Ecology Glossary

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Select words and phrases from the field of geography and conservation biology.


Achenes  Single-seed fruit.

Ambits  Areas that are scaled to a particular ecological process, a time period, and an organisms mobility or activity.

Stage or period at which flower- bud opens; flowering; period of flowering.


Birth-flow population
Reproduction occurs continuously over time interval.

Birth-pulse population
Reproduction is concentrated in a short breeding season.

Soaring habit and long, borad wings.  The name of a large genus of buteoine hawks.

A subfamily of Accipitridae containing the so-called buzzard-hawks distinguished from the Accipitrinae by their soaring habit and long, broad wings.



Community interaction webs
Includes both links between consumers and their prey, as in traditional food webs, and also links representing other potential direct interactions, notably interference competition.

Any crustacean of the subclass Copepoda, compromising mostly  microscopic free-living forms, as Cyclops, Calanus; important as fish food.  Some are parasitic.

Narrow strips of land which differ from the matrix on either side.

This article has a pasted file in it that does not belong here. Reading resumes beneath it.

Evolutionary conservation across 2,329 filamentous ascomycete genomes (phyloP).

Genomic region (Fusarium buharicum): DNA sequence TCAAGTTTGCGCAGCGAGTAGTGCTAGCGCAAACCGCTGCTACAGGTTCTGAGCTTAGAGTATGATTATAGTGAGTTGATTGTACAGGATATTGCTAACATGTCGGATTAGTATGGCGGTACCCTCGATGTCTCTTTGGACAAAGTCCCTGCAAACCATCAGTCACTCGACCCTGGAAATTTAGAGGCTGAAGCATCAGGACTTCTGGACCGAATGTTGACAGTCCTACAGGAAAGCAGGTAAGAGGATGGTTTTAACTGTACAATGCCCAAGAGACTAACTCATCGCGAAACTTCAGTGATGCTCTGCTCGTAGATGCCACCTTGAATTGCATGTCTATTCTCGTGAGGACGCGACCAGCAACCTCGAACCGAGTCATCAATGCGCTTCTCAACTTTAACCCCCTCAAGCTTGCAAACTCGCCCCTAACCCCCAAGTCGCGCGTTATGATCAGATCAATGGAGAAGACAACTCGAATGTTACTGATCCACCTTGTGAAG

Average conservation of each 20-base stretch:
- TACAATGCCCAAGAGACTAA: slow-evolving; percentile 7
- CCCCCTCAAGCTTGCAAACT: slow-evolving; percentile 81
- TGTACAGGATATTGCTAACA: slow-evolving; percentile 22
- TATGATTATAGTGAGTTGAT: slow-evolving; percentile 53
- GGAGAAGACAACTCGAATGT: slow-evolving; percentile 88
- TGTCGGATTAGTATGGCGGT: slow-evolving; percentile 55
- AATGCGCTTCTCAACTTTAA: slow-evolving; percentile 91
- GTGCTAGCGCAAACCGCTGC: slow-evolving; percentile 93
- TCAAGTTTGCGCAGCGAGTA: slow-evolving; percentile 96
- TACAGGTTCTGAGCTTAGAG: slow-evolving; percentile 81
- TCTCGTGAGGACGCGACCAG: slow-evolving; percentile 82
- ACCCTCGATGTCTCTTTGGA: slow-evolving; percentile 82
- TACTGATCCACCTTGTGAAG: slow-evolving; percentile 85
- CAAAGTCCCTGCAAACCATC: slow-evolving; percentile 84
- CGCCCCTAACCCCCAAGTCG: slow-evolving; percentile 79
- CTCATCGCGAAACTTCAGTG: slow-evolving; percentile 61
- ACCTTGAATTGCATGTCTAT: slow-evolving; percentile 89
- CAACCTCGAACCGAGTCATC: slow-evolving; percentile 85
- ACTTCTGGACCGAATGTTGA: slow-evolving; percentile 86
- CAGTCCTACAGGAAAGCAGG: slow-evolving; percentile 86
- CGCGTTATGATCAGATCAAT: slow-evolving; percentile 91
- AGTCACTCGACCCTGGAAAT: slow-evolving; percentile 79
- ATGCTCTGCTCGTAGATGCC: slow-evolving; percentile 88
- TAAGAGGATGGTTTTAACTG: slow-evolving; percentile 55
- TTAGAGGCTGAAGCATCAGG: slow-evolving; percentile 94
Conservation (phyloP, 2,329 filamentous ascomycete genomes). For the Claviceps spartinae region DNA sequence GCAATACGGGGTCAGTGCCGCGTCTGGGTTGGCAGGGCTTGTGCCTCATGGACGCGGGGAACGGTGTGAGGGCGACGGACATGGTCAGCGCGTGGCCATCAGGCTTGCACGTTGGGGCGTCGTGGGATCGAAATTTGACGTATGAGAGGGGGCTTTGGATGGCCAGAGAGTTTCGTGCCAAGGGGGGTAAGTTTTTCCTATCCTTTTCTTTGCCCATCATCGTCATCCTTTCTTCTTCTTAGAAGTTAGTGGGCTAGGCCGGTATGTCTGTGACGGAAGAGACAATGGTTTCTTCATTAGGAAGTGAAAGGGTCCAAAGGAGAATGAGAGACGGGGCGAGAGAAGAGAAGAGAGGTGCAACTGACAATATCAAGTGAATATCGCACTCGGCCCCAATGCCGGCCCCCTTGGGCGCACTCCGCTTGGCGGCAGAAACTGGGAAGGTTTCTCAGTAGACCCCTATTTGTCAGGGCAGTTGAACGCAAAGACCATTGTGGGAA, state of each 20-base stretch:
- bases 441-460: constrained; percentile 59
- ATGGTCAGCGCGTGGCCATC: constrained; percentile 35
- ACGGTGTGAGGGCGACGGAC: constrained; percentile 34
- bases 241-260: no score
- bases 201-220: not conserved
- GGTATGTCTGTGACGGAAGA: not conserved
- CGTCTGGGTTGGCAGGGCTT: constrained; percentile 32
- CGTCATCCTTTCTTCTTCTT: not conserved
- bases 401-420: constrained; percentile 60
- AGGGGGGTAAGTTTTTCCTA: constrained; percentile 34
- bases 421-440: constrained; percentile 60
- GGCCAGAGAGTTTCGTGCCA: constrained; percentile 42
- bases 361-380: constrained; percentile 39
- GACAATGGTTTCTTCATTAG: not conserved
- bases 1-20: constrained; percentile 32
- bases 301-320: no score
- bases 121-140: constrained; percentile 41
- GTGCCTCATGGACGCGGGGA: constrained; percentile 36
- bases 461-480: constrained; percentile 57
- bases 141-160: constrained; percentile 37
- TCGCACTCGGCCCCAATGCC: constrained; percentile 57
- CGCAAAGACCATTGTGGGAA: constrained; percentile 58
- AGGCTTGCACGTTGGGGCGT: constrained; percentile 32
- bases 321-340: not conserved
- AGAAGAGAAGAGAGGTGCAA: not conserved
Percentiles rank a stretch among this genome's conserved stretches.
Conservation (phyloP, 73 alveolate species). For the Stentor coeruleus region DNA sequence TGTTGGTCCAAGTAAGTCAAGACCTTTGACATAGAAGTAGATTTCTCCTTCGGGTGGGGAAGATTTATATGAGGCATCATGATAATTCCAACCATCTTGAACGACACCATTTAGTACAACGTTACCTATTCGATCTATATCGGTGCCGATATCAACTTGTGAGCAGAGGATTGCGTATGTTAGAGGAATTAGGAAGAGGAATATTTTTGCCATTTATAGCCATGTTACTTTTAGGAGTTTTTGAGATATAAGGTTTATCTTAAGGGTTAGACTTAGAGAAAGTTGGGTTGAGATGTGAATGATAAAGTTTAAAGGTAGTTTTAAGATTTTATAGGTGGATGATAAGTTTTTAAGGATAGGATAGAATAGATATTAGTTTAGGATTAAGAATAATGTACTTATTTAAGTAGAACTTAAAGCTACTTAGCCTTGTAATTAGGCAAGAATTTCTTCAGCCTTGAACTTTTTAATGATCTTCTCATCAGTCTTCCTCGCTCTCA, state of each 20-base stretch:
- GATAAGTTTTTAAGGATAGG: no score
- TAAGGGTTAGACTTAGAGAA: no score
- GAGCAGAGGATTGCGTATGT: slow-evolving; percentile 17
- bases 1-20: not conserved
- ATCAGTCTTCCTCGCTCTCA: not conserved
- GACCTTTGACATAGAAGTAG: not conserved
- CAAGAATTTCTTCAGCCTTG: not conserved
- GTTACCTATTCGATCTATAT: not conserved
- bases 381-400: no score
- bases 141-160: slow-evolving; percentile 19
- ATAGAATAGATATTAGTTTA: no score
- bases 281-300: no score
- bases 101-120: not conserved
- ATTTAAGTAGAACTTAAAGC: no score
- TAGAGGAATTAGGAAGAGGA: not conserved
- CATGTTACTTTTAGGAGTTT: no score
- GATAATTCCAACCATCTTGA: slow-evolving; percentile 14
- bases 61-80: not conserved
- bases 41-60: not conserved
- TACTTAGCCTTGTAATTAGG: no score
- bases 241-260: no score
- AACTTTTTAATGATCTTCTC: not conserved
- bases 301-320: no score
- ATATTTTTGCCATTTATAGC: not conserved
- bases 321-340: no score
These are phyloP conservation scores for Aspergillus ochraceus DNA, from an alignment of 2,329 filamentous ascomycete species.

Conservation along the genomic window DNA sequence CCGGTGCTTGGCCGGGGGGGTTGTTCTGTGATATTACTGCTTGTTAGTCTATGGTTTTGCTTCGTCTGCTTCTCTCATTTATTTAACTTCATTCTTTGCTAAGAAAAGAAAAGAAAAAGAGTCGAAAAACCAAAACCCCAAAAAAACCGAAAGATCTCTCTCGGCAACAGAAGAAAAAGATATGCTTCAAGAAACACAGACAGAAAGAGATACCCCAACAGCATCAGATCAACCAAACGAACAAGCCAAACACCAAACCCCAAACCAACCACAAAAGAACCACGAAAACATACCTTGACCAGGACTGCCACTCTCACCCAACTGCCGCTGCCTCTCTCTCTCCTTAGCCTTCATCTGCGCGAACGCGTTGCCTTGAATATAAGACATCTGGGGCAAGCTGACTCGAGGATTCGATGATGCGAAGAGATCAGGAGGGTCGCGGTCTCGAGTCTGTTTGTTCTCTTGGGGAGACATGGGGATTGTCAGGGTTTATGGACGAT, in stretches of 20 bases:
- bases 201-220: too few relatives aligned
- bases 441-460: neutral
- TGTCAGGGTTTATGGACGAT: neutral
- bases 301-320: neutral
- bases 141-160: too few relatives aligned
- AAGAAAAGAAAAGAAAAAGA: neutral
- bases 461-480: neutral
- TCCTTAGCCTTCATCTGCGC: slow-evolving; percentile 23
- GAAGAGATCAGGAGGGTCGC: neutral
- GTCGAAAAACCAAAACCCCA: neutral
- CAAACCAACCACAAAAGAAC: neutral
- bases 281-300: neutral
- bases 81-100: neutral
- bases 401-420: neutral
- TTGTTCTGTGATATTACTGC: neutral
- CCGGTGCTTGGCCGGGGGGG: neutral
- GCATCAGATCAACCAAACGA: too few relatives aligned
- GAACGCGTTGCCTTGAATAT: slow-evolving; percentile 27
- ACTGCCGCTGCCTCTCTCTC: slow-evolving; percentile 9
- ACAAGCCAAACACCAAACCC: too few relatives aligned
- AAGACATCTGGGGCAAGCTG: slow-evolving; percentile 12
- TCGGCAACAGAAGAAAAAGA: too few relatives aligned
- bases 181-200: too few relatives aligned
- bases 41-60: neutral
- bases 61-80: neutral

1. A swollen underground stem designed for food storage and which serves as a resting phase of the plants involved.  Corms, such as those of the crocus and gladiolus, are often erroneously called bulbs.

2. In the sense of an entire plant, or plant organ system.

3. A group of individuals, such as a colony of hydrozoan colenterates, all members of which are both morphologically and physiologically united.

A new corm produced from the base of a “mother” corm.

Cryptic germination
Seed may produce only a root at first and delay sending up a shoot until the following growing season.


Demographic stochasticity
Inherent variation in individual reproduction rates and times of death that are not due to differences in ecological conditions

Day and night.

A developmental process by which a relatively unspecialized cell undergoes a progressive change to a more specialized function; differentiation in plants may be reversed under suitable conditions, but it is rarely reversible in animals.

Direct interactions
Species physically interact (consumption, territoriality, interference competition, pollination).

An event that causes a significant change from the normal pattern in an ecological system.

Disturbance patch
Small area in a matrix that is disturbed.